Examining the Changes in the Spatial Manifestation and the Rate of Arrival of Large Tornado Outbreaks
A statistical evaluation of changes in the LTO clusters for two periods, 1950–1980 and 1989–2019, was performed. There is a geographical shift of the nucleus (central impact location) towards the southeast United States. This spatial shift is also accompanied by reduced spatial variance, suggesting LTOs have become less dispersed (or more localized) in the recent period. The overall inter-arrival rate of LTOs, and how it changed during successive 31-year climatological blocks between 1950–2019 was investigated using an exponential probability model. The arrival rate has changed from 124 days during 1950–1980 to 164 days during 1977–2007 and remained relatively constant during later periods, indicating that LTOs are becoming less frequent.
We examine large tornado outbreaks’ temporal properties, including their inter-arrival rates, seasonality, and quasi-periodic behavior. We illustrate their spatial characteristics and compare the statistics on the number of LTO days and the spatial variation between two (early and late) 31-year periods. Finally, we investigate how their return time has changed over 70 years using an exponential probability model. Understanding spatial and temporal shifts in large tornado outbreaks are of great importance, knowing that the recent Southeastward change could involve regions with a high density of mobile homes and forested terrain. The findings of this study have important implications for tornado risk management in the United States.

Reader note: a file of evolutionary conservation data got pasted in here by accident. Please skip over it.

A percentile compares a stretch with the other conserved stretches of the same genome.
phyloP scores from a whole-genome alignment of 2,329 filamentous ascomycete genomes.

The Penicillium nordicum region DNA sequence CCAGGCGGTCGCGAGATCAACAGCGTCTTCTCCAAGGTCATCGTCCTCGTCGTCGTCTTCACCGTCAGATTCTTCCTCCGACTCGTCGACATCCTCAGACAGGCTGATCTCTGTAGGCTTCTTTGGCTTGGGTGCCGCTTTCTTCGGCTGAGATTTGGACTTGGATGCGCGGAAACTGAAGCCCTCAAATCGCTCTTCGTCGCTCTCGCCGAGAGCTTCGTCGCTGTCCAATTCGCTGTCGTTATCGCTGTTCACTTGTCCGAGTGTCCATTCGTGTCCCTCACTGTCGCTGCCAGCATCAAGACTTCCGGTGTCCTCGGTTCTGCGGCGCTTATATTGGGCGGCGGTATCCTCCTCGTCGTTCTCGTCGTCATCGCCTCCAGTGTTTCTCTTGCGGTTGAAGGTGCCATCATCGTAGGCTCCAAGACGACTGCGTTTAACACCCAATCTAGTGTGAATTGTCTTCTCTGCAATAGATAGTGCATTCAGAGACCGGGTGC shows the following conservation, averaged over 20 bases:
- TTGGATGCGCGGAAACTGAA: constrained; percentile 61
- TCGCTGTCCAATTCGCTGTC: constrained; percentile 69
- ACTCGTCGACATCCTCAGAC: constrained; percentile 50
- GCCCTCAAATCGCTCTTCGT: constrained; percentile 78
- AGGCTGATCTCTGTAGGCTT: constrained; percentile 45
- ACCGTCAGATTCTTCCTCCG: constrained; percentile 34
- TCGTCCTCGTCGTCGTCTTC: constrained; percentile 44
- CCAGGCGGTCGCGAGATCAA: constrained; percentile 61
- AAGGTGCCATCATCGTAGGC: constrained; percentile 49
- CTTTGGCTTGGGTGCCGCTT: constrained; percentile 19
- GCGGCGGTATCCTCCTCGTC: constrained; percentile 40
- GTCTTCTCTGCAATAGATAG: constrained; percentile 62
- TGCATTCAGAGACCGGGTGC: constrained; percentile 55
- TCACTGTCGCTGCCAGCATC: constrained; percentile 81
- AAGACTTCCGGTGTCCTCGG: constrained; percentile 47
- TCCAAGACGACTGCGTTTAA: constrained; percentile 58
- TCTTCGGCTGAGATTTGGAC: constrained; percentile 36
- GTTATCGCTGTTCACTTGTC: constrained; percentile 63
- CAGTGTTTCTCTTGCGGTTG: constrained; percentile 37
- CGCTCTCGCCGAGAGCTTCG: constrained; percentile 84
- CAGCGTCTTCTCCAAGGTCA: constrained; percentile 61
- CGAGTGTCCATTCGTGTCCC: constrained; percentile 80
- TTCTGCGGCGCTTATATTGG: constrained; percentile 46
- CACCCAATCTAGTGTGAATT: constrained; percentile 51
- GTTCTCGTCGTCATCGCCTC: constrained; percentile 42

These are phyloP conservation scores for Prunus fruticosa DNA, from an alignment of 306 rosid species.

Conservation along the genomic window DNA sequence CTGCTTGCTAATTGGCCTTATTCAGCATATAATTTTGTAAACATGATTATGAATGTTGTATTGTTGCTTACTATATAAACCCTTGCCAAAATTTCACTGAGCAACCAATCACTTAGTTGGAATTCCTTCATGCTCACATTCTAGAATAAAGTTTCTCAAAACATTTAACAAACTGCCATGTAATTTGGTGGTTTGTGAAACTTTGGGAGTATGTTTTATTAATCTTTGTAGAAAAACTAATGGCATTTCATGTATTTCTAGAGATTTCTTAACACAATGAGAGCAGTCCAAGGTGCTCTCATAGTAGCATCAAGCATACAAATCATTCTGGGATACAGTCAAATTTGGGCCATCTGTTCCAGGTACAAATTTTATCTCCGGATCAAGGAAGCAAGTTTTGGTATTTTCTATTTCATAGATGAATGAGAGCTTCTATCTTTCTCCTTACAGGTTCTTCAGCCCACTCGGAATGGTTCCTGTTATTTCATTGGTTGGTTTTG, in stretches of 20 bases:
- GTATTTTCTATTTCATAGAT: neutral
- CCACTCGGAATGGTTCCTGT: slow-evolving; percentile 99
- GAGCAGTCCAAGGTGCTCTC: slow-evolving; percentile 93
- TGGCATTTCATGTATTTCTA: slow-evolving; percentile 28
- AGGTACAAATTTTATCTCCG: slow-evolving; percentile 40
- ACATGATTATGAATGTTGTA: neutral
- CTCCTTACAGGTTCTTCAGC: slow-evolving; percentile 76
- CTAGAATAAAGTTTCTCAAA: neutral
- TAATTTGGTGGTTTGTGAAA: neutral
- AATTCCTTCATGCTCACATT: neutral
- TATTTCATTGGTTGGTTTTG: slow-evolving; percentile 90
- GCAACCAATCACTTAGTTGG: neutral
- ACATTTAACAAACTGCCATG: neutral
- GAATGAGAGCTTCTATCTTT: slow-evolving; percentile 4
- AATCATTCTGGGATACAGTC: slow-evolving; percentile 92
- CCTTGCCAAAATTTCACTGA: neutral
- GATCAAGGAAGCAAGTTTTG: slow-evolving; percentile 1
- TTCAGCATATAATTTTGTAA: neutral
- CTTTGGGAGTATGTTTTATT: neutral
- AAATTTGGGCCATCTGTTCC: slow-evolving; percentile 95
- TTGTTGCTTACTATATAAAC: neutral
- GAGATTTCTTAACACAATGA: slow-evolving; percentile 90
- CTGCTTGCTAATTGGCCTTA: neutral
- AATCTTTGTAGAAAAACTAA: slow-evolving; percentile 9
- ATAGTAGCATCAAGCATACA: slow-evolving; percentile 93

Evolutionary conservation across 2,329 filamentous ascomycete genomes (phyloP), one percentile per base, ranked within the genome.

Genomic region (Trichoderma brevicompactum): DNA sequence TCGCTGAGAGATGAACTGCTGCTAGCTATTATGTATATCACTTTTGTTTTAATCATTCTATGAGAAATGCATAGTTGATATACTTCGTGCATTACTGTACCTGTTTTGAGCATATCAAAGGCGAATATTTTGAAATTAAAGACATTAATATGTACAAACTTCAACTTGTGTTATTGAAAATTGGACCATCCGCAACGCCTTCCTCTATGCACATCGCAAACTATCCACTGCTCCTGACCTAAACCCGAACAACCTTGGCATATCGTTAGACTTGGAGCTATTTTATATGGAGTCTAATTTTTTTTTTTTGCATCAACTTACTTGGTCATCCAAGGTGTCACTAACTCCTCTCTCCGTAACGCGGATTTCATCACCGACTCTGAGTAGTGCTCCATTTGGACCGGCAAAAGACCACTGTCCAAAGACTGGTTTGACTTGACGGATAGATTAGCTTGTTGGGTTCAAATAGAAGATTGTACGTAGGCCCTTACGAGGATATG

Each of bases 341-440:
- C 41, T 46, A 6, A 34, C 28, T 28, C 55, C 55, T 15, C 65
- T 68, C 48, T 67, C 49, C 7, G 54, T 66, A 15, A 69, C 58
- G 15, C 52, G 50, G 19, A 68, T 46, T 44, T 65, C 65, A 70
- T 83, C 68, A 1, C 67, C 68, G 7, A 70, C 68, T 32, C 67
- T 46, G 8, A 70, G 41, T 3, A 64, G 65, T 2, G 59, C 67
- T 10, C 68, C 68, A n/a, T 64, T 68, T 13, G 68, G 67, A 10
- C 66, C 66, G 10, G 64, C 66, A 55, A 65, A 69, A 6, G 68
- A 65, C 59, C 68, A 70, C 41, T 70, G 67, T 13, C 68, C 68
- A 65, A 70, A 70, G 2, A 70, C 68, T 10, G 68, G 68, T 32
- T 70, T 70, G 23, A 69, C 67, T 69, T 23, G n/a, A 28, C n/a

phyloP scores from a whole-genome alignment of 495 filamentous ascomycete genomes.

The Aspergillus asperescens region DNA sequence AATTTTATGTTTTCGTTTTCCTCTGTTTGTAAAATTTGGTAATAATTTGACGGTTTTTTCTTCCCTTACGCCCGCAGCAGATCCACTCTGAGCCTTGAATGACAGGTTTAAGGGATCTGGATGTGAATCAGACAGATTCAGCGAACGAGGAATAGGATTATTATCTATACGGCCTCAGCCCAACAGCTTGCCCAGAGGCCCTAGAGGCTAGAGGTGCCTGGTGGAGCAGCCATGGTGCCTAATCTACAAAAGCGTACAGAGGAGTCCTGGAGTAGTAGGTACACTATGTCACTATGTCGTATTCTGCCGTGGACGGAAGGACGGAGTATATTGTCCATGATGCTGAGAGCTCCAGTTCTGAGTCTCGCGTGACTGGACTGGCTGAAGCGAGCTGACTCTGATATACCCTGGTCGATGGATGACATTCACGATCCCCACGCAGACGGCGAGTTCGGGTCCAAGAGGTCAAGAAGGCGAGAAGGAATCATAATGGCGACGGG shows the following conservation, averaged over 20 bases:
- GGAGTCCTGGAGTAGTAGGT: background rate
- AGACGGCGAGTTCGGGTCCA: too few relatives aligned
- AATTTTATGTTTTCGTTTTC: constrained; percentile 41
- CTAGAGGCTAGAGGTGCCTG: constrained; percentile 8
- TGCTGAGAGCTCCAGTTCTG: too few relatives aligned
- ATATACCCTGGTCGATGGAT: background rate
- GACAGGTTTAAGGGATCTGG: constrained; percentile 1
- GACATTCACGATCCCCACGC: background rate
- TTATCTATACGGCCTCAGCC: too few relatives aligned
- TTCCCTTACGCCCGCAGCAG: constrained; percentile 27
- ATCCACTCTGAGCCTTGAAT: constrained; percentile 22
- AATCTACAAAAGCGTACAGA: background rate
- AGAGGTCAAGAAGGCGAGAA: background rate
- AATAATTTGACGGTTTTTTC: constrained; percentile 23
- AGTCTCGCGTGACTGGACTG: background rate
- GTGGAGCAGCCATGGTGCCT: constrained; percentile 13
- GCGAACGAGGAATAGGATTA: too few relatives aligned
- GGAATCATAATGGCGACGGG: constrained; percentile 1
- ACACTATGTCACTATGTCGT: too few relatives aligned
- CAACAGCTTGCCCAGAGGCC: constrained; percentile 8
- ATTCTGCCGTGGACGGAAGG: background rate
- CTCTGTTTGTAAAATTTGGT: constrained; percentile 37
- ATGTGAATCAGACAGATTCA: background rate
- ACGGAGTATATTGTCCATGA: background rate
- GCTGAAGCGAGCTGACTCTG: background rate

We investigated the (E)F2+ tornado outbreaks, called large tornado outbreaks - LTOs, which simultaneously struck several US counties in a day. Seasonality analysis of the LTO days revealed that most LTOs (69%) happened in March-April-May, and there was no record during August. Wavelet transformation of the LTO time series illustrated significant power at the decadal time scale during the 1970–1980 and a strong inter-annual cycle potentially relevant to El-Ni o Southern Oscillation. Spatial analysis of LTOs reveals that their nucleus has been shifting to the Southeast during the recent 31-years compared to the earlier records. The cluster variance has significantly decreased in both latitude and longitude direction, suggesting a decrease in spatial dispersion. Using an exponential probability model for the LTO return time, we identified the arrival rate of LTOs during 40 successive 31-year periods. Results showed that LTOs became less frequent between 1950–1980 and 1977–2007.